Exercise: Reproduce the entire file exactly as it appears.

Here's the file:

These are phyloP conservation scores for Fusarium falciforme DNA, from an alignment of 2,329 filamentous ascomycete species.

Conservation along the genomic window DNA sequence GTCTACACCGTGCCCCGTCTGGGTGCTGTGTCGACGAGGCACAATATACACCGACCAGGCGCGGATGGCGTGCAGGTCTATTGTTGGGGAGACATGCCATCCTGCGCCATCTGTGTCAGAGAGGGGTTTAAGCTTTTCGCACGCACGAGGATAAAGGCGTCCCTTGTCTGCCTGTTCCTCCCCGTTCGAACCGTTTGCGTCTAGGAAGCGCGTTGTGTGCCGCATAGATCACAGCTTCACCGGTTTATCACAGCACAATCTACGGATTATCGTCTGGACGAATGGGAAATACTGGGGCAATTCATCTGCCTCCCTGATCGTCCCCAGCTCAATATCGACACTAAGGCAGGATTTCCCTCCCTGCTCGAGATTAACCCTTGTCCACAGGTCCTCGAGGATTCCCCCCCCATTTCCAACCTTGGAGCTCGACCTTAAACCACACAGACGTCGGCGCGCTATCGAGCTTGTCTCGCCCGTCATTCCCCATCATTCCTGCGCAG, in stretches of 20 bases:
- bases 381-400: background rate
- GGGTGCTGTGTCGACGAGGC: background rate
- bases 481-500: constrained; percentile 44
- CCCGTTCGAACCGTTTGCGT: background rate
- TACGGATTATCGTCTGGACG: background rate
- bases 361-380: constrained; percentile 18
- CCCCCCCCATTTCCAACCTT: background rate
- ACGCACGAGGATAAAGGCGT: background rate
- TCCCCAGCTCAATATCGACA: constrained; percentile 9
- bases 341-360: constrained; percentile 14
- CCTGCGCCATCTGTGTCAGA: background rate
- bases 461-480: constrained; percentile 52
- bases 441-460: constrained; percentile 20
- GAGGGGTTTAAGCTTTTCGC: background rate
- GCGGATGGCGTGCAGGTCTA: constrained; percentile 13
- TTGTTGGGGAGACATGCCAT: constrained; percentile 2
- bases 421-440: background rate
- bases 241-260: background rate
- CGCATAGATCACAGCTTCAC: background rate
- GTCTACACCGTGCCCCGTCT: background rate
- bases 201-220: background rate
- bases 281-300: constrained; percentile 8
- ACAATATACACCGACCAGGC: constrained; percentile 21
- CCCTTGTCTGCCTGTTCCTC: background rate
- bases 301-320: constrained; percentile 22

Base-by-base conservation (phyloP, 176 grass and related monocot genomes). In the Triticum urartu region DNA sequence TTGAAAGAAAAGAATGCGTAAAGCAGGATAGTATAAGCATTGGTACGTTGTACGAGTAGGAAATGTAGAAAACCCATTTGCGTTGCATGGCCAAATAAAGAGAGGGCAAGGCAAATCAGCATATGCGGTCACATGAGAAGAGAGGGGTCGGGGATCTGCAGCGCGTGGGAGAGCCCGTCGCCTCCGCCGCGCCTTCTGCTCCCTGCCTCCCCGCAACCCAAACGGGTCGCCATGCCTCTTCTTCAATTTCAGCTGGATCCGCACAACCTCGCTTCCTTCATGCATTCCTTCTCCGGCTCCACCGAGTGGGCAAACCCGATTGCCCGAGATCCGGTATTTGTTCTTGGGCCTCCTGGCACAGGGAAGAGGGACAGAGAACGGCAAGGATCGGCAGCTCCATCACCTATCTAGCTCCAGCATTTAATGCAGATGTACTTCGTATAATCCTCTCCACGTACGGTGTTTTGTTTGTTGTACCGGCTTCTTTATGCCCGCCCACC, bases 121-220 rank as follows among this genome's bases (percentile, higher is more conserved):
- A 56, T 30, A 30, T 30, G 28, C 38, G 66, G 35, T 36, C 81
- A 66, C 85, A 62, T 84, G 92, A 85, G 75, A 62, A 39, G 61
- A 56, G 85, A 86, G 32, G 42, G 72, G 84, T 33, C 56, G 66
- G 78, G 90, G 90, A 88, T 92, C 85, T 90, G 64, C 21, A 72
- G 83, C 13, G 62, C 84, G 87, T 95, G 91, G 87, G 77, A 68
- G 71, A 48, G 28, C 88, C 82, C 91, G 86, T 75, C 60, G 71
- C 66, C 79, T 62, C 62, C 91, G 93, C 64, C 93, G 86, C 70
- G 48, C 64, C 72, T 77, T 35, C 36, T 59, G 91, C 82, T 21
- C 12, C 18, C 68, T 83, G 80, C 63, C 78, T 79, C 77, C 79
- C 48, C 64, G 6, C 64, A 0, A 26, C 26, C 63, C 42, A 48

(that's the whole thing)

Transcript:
These are phyloP conservation scores for Fusarium falciforme DNA, from an alignment of 2,329 filamentous ascomycete species.

Conservation along the genomic window DNA sequence GTCTACACCGTGCCCCGTCTGGGTGCTGTGTCGACGAGGCACAATATACACCGACCAGGCGCGGATGGCGTGCAGGTCTATTGTTGGGGAGACATGCCATCCTGCGCCATCTGTGTCAGAGAGGGGTTTAAGCTTTTCGCACGCACGAGGATAAAGGCGTCCCTTGTCTGCCTGTTCCTCCCCGTTCGAACCGTTTGCGTCTAGGAAGCGCGTTGTGTGCCGCATAGATCACAGCTTCACCGGTTTATCACAGCACAATCTACGGATTATCGTCTGGACGAATGGGAAATACTGGGGCAATTCATCTGCCTCCCTGATCGTCCCCAGCTCAATATCGACACTAAGGCAGGATTTCCCTCCCTGCTCGAGATTAACCCTTGTCCACAGGTCCTCGAGGATTCCCCCCCCATTTCCAACCTTGGAGCTCGACCTTAAACCACACAGACGTCGGCGCGCTATCGAGCTTGTCTCGCCCGTCATTCCCCATCATTCCTGCGCAG, in stretches of 20 bases:
- bases 381-400: background rate
- GGGTGCTGTGTCGACGAGGC: background rate
- bases 481-500: constrained; percentile 44
- CCCGTTCGAACCGTTTGCGT: background rate
- TACGGATTATCGTCTGGACG: background rate
- bases 361-380: constrained; percentile 18
- CCCCCCCCATTTCCAACCTT: background rate
- ACGCACGAGGATAAAGGCGT: background rate
- TCCCCAGCTCAATATCGACA: constrained; percentile 9
- bases 341-360: constrained; percentile 14
- CCTGCGCCATCTGTGTCAGA: background rate
- bases 461-480: constrained; percentile 52
- bases 441-460: constrained; percentile 20
- GAGGGGTTTAAGCTTTTCGC: background rate
- GCGGATGGCGTGCAGGTCTA: constrained; percentile 13
- TTGTTGGGGAGACATGCCAT: constrained; percentile 2
- bases 421-440: background rate
- bases 241-260: background rate
- CGCATAGATCACAGCTTCAC: background rate
- GTCTACACCGTGCCCCGTCT: background rate
- bases 201-220: background rate
- bases 281-300: constrained; percentile 8
- ACAATATACACCGACCAGGC: constrained; percentile 21
- CCCTTGTCTGCCTGTTCCTC: background rate
- bases 301-320: constrained; percentile 22

Base-by-base conservation (phyloP, 176 grass and related monocot genomes). In the Triticum urartu region DNA sequence TTGAAAGAAAAGAATGCGTAAAGCAGGATAGTATAAGCATTGGTACGTTGTACGAGTAGGAAATGTAGAAAACCCATTTGCGTTGCATGGCCAAATAAAGAGAGGGCAAGGCAAATCAGCATATGCGGTCACATGAGAAGAGAGGGGTCGGGGATCTGCAGCGCGTGGGAGAGCCCGTCGCCTCCGCCGCGCCTTCTGCTCCCTGCCTCCCCGCAACCCAAACGGGTCGCCATGCCTCTTCTTCAATTTCAGCTGGATCCGCACAACCTCGCTTCCTTCATGCATTCCTTCTCCGGCTCCACCGAGTGGGCAAACCCGATTGCCCGAGATCCGGTATTTGTTCTTGGGCCTCCTGGCACAGGGAAGAGGGACAGAGAACGGCAAGGATCGGCAGCTCCATCACCTATCTAGCTCCAGCATTTAATGCAGATGTACTTCGTATAATCCTCTCCACGTACGGTGTTTTGTTTGTTGTACCGGCTTCTTTATGCCCGCCCACC, bases 121-220 rank as follows among this genome's bases (percentile, higher is more conserved):
- A 56, T 30, A 30, T 30, G 28, C 38, G 66, G 35, T 36, C 81
- A 66, C 85, A 62, T 84, G 92, A 85, G 75, A 62, A 39, G 61
- A 56, G 85, A 86, G 32, G 42, G 72, G 84, T 33, C 56, G 66
- G 78, G 90, G 90, A 88, T 92, C 85, T 90, G 64, C 21, A 72
- G 83, C 13, G 62, C 84, G 87, T 95, G 91, G 87, G 77, A 68
- G 71, A 48, G 28, C 88, C 82, C 91, G 86, T 75, C 60, G 71
- C 66, C 79, T 62, C 62, C 91, G 93, C 64, C 93, G 86, C 70
- G 48, C 64, C 72, T 77, T 35, C 36, T 59, G 91, C 82, T 21
- C 12, C 18, C 68, T 83, G 80, C 63, C 78, T 79, C 77, C 79
- C 48, C 64, G 6, C 64, A 0, A 26, C 26, C 63, C 42, A 48